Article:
Samoa kicks off climate adaptation project to benefit 1 in 3 citizens facing flood risk
Small, remote, and with population and infrastructure concentrated in low-lying coastal areas, Samoa is extremely vulnerable to the impacts of climate change. Despite contributing little to the drivers, the Small Island Developing State is grappling with the impacts of a warming planet, including more frequent and intense tropical storms, sea-level rise and significant variability in rainfall.
Urban infrastructure in Samoa has suffered considerably from the recurrence of flooding. With US$57.7 million from the Green Climate Fund and US$8 million from the Government of Samoa, a new project will lay the foundations for Samoa’s comprehensive programme on climate change-induced flood management.
While investing in flood-proofing infrastructure in the flood-prone river catchments of the capital Apia – including drainage and sewerage systems, river floodwalls and bridges – the project will establish a health surveillance system to track flood-related health issues, help institute better building practices and expand the coverage of early warning systems. Currently early warning systems, though well advanced, cover only tsunamis and earthquakes, and there is no system in place to warn communities along the Vaisigano River that they are at risk of an extreme flood event.
A range of partners involved in the design of the project will also will be involved in implementation, from government ministries to builders associations and community-based organizations. Non-government organizations will provide training, monitoring, and mentoring of villages.
"Protecting lives and assets against climate change and natural disasters is a national priority. The Government is very grateful to the Green Climate Fund and UNDP for supporting the Vaisigano Catchment Climate project, and had directed key government agencies and all stakeholders to enhance collaboration. The lessons learned from this experience will be shared and piloted with other affected communities maximizing benefits to the whole country" said Ulu Bismarck, Chief Executive Officer of the Ministry of Natural Resources and Environment.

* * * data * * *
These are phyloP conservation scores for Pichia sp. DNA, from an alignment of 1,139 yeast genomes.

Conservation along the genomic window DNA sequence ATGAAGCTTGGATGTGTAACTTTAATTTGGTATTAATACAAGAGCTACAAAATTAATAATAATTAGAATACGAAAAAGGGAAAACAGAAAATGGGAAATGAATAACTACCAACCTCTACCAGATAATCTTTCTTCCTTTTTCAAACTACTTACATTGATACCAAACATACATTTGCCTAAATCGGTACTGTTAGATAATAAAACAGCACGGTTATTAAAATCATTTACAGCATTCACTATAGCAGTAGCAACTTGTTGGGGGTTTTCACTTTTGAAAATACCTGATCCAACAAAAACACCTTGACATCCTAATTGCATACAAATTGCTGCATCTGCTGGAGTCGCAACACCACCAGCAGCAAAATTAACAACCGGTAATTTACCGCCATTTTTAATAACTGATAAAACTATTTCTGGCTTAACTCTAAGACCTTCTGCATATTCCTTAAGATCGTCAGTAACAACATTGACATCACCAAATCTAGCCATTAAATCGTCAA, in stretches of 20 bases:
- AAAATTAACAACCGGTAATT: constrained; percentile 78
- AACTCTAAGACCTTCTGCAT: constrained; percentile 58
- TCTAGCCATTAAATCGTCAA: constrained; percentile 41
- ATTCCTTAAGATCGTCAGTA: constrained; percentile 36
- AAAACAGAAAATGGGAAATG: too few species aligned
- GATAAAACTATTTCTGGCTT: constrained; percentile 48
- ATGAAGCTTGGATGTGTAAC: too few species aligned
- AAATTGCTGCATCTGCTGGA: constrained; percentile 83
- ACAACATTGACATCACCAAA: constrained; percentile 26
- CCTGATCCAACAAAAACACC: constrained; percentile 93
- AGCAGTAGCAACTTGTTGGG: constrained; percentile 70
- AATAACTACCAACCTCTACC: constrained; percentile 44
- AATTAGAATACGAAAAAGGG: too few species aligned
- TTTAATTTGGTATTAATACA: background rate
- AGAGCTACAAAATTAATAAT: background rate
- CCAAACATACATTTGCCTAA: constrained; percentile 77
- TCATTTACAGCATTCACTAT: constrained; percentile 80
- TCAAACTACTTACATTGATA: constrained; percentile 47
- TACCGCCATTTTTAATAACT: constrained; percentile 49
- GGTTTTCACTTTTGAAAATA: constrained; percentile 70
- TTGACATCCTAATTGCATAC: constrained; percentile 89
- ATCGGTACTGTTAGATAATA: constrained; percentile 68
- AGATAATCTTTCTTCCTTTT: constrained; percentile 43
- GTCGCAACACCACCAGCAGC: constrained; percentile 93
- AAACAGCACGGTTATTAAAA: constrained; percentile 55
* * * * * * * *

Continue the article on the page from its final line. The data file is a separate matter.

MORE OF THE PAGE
In 2012, Category 3 Cyclone Evan devastated livelihoods and assets, undoing years of economic gains in infrastructure development. According to the Post Disaster Needs Assessment, undertaken by the Government of Samoa with the assistance of the World Bank, the total damages were estimated to be approximately US$200 million, with a further US$70 million required for rebuilding human capital. By comparison, in 2012, Samoa’s Gross Domestic Product (GDP) was estimated to be US$683.7 million. Taking this into account, the total impact of Cyclone Evan was 40 percent of national GDP.
“The Green Climate Fund was created to make a significant and ambitious contribution to meeting the goals set by the international community to combat climate change,” said Co-Chair of the Green Climate Fund Board, Ewen McDonald. “We are focused on supporting particularly vulnerable developing countries, like Samoa, in a paradigm shift to a more climate-resilient future.”
Approved by the Green Climate Fund in December 2016 and launched in late August by the Minister of Finance, the project officially starts implementation this week. The project design was supported by the Governments of New Zealand and Australia.
For more information, please visit http://adaptation-undp.org/projects/gcf-samoa
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For Further Details:
Mr. Gerard Anapu, Communications Office, UNDP Samoa, M. (685) 7602886 Tel: (685) 23670 ext. 58 email@example.com
Ms. Kate Jean Smith, Communications Specialist, Climate Change Adaptation, Bangkok Regional Hub firstname.lastname@example.org M. +66 9 5002 5120